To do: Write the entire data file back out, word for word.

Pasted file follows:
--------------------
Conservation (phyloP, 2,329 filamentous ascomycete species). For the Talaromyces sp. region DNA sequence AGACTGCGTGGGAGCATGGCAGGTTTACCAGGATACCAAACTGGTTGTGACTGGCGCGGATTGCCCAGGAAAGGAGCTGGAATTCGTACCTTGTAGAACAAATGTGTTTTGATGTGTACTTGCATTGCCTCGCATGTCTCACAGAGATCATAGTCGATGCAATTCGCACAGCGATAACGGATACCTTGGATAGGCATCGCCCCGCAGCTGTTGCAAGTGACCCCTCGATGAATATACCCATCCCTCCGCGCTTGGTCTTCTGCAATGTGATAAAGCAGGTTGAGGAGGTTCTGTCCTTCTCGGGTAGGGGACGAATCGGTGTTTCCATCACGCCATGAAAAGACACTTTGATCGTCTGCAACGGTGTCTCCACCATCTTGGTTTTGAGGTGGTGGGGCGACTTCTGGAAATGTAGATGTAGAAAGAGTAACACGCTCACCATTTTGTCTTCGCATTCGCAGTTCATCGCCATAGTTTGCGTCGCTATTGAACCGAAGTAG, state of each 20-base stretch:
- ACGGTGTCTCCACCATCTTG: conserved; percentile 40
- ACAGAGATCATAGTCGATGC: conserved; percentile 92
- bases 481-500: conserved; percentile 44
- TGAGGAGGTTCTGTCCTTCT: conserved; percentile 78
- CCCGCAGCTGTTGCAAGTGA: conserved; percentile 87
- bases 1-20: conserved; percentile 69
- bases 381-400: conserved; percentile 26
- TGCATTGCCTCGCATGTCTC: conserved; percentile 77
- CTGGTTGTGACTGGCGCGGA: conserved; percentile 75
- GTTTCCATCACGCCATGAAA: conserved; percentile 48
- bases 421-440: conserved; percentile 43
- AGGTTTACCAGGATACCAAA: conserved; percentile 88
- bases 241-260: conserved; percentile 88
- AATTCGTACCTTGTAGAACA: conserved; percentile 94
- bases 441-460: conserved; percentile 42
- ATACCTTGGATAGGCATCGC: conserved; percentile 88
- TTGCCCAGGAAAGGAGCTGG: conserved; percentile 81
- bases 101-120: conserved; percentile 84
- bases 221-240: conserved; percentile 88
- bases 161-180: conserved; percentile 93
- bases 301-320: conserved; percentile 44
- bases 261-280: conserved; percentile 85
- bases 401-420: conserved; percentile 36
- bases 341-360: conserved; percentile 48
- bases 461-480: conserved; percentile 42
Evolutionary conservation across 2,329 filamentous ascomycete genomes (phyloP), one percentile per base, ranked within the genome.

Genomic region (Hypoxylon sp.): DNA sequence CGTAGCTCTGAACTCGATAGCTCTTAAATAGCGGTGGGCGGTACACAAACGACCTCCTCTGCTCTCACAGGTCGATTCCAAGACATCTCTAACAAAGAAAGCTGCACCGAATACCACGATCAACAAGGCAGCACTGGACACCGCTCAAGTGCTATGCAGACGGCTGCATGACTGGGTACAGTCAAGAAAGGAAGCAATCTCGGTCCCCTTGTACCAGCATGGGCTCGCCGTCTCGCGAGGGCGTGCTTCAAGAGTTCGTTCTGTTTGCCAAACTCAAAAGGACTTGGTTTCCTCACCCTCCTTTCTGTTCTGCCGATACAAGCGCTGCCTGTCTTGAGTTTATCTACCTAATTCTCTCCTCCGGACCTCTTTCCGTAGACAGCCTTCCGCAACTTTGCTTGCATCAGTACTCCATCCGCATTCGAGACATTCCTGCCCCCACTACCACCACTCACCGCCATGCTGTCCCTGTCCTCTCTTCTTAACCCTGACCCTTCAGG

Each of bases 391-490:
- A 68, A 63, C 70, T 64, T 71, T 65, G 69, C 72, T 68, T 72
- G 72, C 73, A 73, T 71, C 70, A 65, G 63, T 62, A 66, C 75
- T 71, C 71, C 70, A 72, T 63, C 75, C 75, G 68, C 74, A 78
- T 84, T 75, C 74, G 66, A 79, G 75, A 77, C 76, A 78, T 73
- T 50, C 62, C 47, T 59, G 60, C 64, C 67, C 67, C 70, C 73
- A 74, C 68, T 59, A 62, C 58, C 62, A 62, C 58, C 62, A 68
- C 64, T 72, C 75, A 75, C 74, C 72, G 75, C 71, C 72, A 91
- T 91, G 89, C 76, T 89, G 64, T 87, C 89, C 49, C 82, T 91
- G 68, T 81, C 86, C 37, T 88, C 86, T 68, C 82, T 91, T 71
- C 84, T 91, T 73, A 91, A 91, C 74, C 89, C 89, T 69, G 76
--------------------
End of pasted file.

Conservation (phyloP, 2,329 filamentous ascomycete species). For the Talaromyces sp. region DNA sequence AGACTGCGTGGGAGCATGGCAGGTTTACCAGGATACCAAACTGGTTGTGACTGGCGCGGATTGCCCAGGAAAGGAGCTGGAATTCGTACCTTGTAGAACAAATGTGTTTTGATGTGTACTTGCATTGCCTCGCATGTCTCACAGAGATCATAGTCGATGCAATTCGCACAGCGATAACGGATACCTTGGATAGGCATCGCCCCGCAGCTGTTGCAAGTGACCCCTCGATGAATATACCCATCCCTCCGCGCTTGGTCTTCTGCAATGTGATAAAGCAGGTTGAGGAGGTTCTGTCCTTCTCGGGTAGGGGACGAATCGGTGTTTCCATCACGCCATGAAAAGACACTTTGATCGTCTGCAACGGTGTCTCCACCATCTTGGTTTTGAGGTGGTGGGGCGACTTCTGGAAATGTAGATGTAGAAAGAGTAACACGCTCACCATTTTGTCTTCGCATTCGCAGTTCATCGCCATAGTTTGCGTCGCTATTGAACCGAAGTAG, state of each 20-base stretch:
- ACGGTGTCTCCACCATCTTG: conserved; percentile 40
- ACAGAGATCATAGTCGATGC: conserved; percentile 92
- bases 481-500: conserved; percentile 44
- TGAGGAGGTTCTGTCCTTCT: conserved; percentile 78
- CCCGCAGCTGTTGCAAGTGA: conserved; percentile 87
- bases 1-20: conserved; percentile 69
- bases 381-400: conserved; percentile 26
- TGCATTGCCTCGCATGTCTC: conserved; percentile 77
- CTGGTTGTGACTGGCGCGGA: conserved; percentile 75
- GTTTCCATCACGCCATGAAA: conserved; percentile 48
- bases 421-440: conserved; percentile 43
- AGGTTTACCAGGATACCAAA: conserved; percentile 88
- bases 241-260: conserved; percentile 88
- AATTCGTACCTTGTAGAACA: conserved; percentile 94
- bases 441-460: conserved; percentile 42
- ATACCTTGGATAGGCATCGC: conserved; percentile 88
- TTGCCCAGGAAAGGAGCTGG: conserved; percentile 81
- bases 101-120: conserved; percentile 84
- bases 221-240: conserved; percentile 88
- bases 161-180: conserved; percentile 93
- bases 301-320: conserved; percentile 44
- bases 261-280: conserved; percentile 85
- bases 401-420: conserved; percentile 36
- bases 341-360: conserved; percentile 48
- bases 461-480: conserved; percentile 42
Evolutionary conservation across 2,329 filamentous ascomycete genomes (phyloP), one percentile per base, ranked within the genome.

Genomic region (Hypoxylon sp.): DNA sequence CGTAGCTCTGAACTCGATAGCTCTTAAATAGCGGTGGGCGGTACACAAACGACCTCCTCTGCTCTCACAGGTCGATTCCAAGACATCTCTAACAAAGAAAGCTGCACCGAATACCACGATCAACAAGGCAGCACTGGACACCGCTCAAGTGCTATGCAGACGGCTGCATGACTGGGTACAGTCAAGAAAGGAAGCAATCTCGGTCCCCTTGTACCAGCATGGGCTCGCCGTCTCGCGAGGGCGTGCTTCAAGAGTTCGTTCTGTTTGCCAAACTCAAAAGGACTTGGTTTCCTCACCCTCCTTTCTGTTCTGCCGATACAAGCGCTGCCTGTCTTGAGTTTATCTACCTAATTCTCTCCTCCGGACCTCTTTCCGTAGACAGCCTTCCGCAACTTTGCTTGCATCAGTACTCCATCCGCATTCGAGACATTCCTGCCCCCACTACCACCACTCACCGCCATGCTGTCCCTGTCCTCTCTTCTTAACCCTGACCCTTCAGG

Each of bases 391-490:
- A 68, A 63, C 70, T 64, T 71, T 65, G 69, C 72, T 68, T 72
- G 72, C 73, A 73, T 71, C 70, A 65, G 63, T 62, A 66, C 75
- T 71, C 71, C 70, A 72, T 63, C 75, C 75, G 68, C 74, A 78
- T 84, T 75, C 74, G 66, A 79, G 75, A 77, C 76, A 78, T 73
- T 50, C 62, C 47, T 59, G 60, C 64, C 67, C 67, C 70, C 73
- A 74, C 68, T 59, A 62, C 58, C 62, A 62, C 58, C 62, A 68
- C 64, T 72, C 75, A 75, C 74, C 72, G 75, C 71, C 72, A 91
- T 91, G 89, C 76, T 89, G 64, T 87, C 89, C 49, C 82, T 91
- G 68, T 81, C 86, C 37, T 88, C 86, T 68, C 82, T 91, T 71
- C 84, T 91, T 73, A 91, A 91, C 74, C 89, C 89, T 69, G 76